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Towards an integrative structural biology approach: combining Cryo-TEM, X-ray crystallography, and NMR.

Lengyel J, Hnath E, Storms M, Wohlfarth T - J. Struct. Funct. Genomics (2014)

Bottom Line: In the last several years there have been dramatic technological improvements in Cryo-TEM, such as advancements in automation and use of improved detectors, as well as improved image processing techniques.Moreover, the combination of Cryo-TEM and other methods such as X-ray crystallography, nuclear magnetic resonance spectroscopy, and molecular dynamics modeling are allowing researchers to address scientific questions previously thought intractable.Future technological developments are widely believed to further enhance the method and it is not inconceivable that Cryo-TEM could become as routine as X-ray crystallography for protein structure determination.

View Article: PubMed Central - PubMed

Affiliation: FEI Company, 5350 N.E. Dawson Creek Drive, Hillsboro, OR, 97124, USA, Jeffrey.lengyel@fei.com.

ABSTRACT
Cryo-transmission electron microscopy (Cryo-TEM) and particularly single particle analysis is rapidly becoming the premier method for determining the three-dimensional structure of protein complexes, and viruses. In the last several years there have been dramatic technological improvements in Cryo-TEM, such as advancements in automation and use of improved detectors, as well as improved image processing techniques. While Cryo-TEM was once thought of as a low resolution structural technique, the method is currently capable of generating nearly atomic resolution structures on a routine basis. Moreover, the combination of Cryo-TEM and other methods such as X-ray crystallography, nuclear magnetic resonance spectroscopy, and molecular dynamics modeling are allowing researchers to address scientific questions previously thought intractable. Future technological developments are widely believed to further enhance the method and it is not inconceivable that Cryo-TEM could become as routine as X-ray crystallography for protein structure determination.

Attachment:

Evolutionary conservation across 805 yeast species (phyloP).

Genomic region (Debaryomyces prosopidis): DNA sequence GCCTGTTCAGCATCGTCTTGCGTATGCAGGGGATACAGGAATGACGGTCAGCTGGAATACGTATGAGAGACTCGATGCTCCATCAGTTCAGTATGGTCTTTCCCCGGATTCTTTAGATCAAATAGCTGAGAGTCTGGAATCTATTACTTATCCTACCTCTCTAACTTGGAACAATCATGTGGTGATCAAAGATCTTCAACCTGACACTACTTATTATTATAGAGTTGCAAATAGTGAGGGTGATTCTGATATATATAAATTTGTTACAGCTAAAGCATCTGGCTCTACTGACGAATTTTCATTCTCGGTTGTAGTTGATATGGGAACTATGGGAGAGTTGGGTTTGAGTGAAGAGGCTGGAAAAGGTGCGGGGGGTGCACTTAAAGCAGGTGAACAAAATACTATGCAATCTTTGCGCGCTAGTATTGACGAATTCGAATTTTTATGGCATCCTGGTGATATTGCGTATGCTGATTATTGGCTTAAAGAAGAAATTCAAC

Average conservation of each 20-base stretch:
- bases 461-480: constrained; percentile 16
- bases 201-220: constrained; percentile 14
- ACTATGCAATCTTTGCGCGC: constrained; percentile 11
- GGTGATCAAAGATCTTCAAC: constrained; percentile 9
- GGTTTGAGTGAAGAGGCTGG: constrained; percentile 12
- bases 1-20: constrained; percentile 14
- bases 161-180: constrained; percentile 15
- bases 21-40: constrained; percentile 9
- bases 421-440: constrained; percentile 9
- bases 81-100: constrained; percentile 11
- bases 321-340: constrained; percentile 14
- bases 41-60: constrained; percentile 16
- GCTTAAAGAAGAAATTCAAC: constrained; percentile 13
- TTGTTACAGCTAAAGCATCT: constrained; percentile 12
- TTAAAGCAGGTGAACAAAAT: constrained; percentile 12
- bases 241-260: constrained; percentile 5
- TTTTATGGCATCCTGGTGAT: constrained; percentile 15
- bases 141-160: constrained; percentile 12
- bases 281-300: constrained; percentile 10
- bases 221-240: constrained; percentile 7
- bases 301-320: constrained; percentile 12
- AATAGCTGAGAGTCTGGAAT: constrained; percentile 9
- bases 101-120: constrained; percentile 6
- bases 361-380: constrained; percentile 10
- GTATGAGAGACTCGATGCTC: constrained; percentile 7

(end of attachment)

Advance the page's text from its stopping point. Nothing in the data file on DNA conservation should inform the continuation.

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Using cryo-tomographic analysis of individual, native “fullerene” cone HIV-1 capsid, combined with the high resolution Cryo-TEM hexamer structures an all-atom molecular dynamics HIV-1 capsid model was created. This model highlights the threefold capsid protein C-terminal domain as an attractive therapeutic target. a Slice through cryo-tomographic volume of an individual mature capsid. Red arrows highlight CA pentamers. b The tomographic density matches the shape and size of the capsid, shown by the overlay of densities from the segmented capsid and the fullerene model (yellow). c Final molecular dynamics equilibrated all-atom capsid model. Images kindly provided by Peijun Zhang Univ. of Pittsburgh. Adapted from [22]. EMDB Accession codes: EMD-5582, EMD-5639; Fitted PDB IDs: 3J34, 3J4F, 3J3Y
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Fig5: Using cryo-tomographic analysis of individual, native “fullerene” cone HIV-1 capsid, combined with the high resolution Cryo-TEM hexamer structures an all-atom molecular dynamics HIV-1 capsid model was created. This model highlights the threefold capsid protein C-terminal domain as an attractive therapeutic target. a Slice through cryo-tomographic volume of an individual mature capsid. Red arrows highlight CA pentamers. b The tomographic density matches the shape and size of the capsid, shown by the overlay of densities from the segmented capsid and the fullerene model (yellow). c Final molecular dynamics equilibrated all-atom capsid model. Images kindly provided by Peijun Zhang Univ. of Pittsburgh. Adapted from [22]. EMDB Accession codes: EMD-5582, EMD-5639; Fitted PDB IDs: 3J34, 3J4F, 3J3Y